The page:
Projects complete, they face only final interviews
By Alison Rooney
Two members of Philipstown’s Boy Scout Troop 437, Randall Chiera and Ethan Gunther, both seniors at Haldane High School, are poised to reach the highest rank, Eagle Scout. Their final projects are complete, and soon each will face a board of review — four or five people from the community, none of whom knows the candidate, firing questions.
“My project was to create a drop box for old flags” outside the Masonic Lodge in Nelsonville, says Chiera, 16, who joined the Scouts in the fifth grade. “It is for people who have tattered and old flags to easily drop them off for the Scout troop to retire. I decided on this after being asked many times by people how to go about retiring flags. I feel it is important that these symbols of our nation get the respect they are owed, and a proper retirement after a long life of service is part of that respect.”
Within two weeks of installation, three flags had been deposited, he says, and on Veterans’ Day, the Scouts held a ceremony to retire a flag they had replaced during a hike on the Trail of the Fallen at Popolopen Torne, near Fort Montgomery.
Chiera has been accepted into Utica College and Penn State to study cybersecurity but hopes to attend the U.S. Air Force Academy.
For his project, Gunther, 17, built a picnic bench at the Tots Park in Cold Spring designed to accomodate physically disabled visitors. “I knew I wanted to do something that had a very clear function, that anyone could enjoy and easily use,” he says. “I also knew that the Tots Park had no good place for families to gather. While digging the holes for the table legs, I found an old foundation, presumably from the old Haldane school.
“I’m a perfectionist and I can’t stand to see something I made not turn out exactly like I wanted it to,” says Gunther, who plans to pursue a career in architecture. “I was thrilled to see that it came out better than I expected.”
Cub Scouts (grades K-5)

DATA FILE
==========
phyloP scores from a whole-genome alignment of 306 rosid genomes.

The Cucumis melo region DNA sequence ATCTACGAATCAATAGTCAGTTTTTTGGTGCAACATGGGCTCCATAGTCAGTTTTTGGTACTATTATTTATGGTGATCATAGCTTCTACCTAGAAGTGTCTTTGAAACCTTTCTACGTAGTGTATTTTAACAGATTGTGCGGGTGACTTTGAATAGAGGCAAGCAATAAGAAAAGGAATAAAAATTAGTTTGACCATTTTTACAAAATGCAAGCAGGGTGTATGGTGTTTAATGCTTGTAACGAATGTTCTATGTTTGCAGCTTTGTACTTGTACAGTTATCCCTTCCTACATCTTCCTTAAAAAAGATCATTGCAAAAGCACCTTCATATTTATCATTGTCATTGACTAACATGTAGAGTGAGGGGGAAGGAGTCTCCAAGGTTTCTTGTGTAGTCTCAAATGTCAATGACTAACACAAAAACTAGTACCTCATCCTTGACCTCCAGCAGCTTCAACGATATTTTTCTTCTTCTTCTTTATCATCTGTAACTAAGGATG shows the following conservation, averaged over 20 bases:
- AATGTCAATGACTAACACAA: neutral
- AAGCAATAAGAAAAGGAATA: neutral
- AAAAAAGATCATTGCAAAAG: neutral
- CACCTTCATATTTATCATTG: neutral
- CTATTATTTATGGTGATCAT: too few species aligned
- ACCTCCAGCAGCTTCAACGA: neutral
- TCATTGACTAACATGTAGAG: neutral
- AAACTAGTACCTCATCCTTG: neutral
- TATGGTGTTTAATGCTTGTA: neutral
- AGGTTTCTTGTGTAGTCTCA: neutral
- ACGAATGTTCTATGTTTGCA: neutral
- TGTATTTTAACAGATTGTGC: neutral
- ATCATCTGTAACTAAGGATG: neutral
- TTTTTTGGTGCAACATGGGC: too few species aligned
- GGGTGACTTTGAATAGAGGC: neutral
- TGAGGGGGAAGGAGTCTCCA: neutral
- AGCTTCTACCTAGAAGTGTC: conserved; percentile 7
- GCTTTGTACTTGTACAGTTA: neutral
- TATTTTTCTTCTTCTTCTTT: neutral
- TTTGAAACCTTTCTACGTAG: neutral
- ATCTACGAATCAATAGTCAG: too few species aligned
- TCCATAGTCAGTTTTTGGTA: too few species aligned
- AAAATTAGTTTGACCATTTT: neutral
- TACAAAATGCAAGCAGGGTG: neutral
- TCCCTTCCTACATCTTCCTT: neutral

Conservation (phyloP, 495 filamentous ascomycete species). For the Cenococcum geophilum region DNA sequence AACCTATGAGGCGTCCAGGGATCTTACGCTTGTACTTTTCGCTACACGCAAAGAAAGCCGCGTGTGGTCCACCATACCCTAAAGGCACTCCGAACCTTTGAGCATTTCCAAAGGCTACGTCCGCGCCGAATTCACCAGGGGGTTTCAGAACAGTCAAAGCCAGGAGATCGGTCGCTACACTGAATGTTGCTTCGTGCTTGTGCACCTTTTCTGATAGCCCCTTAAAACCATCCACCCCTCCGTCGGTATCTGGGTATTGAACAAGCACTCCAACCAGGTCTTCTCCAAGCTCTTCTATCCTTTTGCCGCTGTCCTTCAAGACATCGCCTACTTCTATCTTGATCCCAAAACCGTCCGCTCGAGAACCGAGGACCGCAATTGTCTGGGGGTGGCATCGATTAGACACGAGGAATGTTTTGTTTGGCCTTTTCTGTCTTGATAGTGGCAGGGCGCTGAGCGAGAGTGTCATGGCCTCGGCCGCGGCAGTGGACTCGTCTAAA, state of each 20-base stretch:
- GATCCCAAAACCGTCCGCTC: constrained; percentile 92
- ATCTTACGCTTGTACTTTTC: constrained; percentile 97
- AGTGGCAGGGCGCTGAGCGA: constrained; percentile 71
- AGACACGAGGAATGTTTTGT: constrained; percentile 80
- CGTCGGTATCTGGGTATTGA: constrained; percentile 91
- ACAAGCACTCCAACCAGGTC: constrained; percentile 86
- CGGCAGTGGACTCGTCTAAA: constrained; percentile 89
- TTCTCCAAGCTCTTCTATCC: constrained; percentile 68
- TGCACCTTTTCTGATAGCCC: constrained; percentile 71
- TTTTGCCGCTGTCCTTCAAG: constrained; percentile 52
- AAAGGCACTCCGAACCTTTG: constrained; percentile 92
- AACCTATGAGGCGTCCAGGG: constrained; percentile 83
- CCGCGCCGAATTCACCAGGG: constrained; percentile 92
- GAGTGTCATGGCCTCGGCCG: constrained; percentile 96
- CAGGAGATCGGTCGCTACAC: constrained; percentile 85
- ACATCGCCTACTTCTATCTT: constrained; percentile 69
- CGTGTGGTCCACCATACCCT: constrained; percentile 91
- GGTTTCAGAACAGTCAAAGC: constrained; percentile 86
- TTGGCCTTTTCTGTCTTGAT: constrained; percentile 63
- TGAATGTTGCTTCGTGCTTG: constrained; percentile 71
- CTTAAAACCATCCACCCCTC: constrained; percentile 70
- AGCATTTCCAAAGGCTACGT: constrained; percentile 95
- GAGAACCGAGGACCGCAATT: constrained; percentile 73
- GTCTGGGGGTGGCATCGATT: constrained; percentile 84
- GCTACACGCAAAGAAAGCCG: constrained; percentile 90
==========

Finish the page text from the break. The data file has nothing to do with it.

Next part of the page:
Pack 137 (Philipstown)
Gary Gunther (firstname.lastname@example.org)
Pack 403 (Garrison)
Bill Hussung (email@example.com)
Pack 3001 (Beacon)
Anthony Maxaner (firstname.lastname@example.org)
Boy Scouts (grades 6-12)
Troop 437 (Philipstown)
John Maasik (email@example.com)
Troop 3001 (Beacon)
Leon Lopez (firstname.lastname@example.org)
Troop 3041 (Glenham/Beacon)
Lawrence Wood (email@example.com)
Venturing (co-ed, ages 14-20)
Crew 3758 (Hopewell Junction)
Competitive shooting air rifle
Daniel Briscoe (firstname.lastname@example.org)
For more information, visit beascout.org.
Gunther says he joined the Scouts when he was about 6, and there were times after he got older when he wanted to leave because of the work involved. But his father, Gary, who has been scoutmaster of the Philipstown Cub Scout pack since 2009, encouraged him to continue. “I always wanted to be an Eagle Scout,” Gunther says. “I wanted to be a part of that elite group.”
The Boy Scouts have two programs: Cub Scouts for grades kindergarten through five, and Boy Scouts for the sixth through 12th grades. There are seven Boy Scout ranks: Scout, Tenderfoot, Second Class, First Class, Star, Life and Eagle, each of which has specific requirements outlined in the Boy Scout Handbook.
For example, three of the requirements to reach Second Class involve overnight camping, including skills such as building a fire, planning and cooking a hot breakfast or lunch, using a compass and map together on a 5-mile hike, demonstrating first-aid techniques and explaining Leave No Trace principles.
At First Class, the Scout begins earning merit badges, explains Erik Noormae, an Eagle Scout who is a parent and adult leader with the Philipstown Scouts. A Scout needs to earn 21 merit badges to reach Eagle Scout, and there are about 140 in all, from beekeeping to weather, graphic arts to crime prevention and kayaking.
Pursuing the Eagle Scout rank is a big decision, Noormae says. “There’s a maturity level needed to plan, execute and complete the project. The Scout typically comes up with the idea himself. It must be something helpful to the community. He writes a detailed proposal, then determines whom to contact to get permissions and all the other components of bringing the concept to fruition. He also needs to fundraise. There is no supervisor — the candidate runs the project. The purpose of it is to lead.”
The goal of Scouting is to develop leadership skills, he says. “The scoutmaster is there mainly to prevent anarchy! The boys lead. For example, when planning an overnight hike, they learn about first-aid requirements and assemble the kit. They devise a menu. The boys learn to resolve conflicts. They build an appreciation of nature and the outdoors, becoming stewards of the environment.”The Current is a nonprofit supported by its readers and provided free to the community. Please consider a tax-deductible contribution of $5 per month.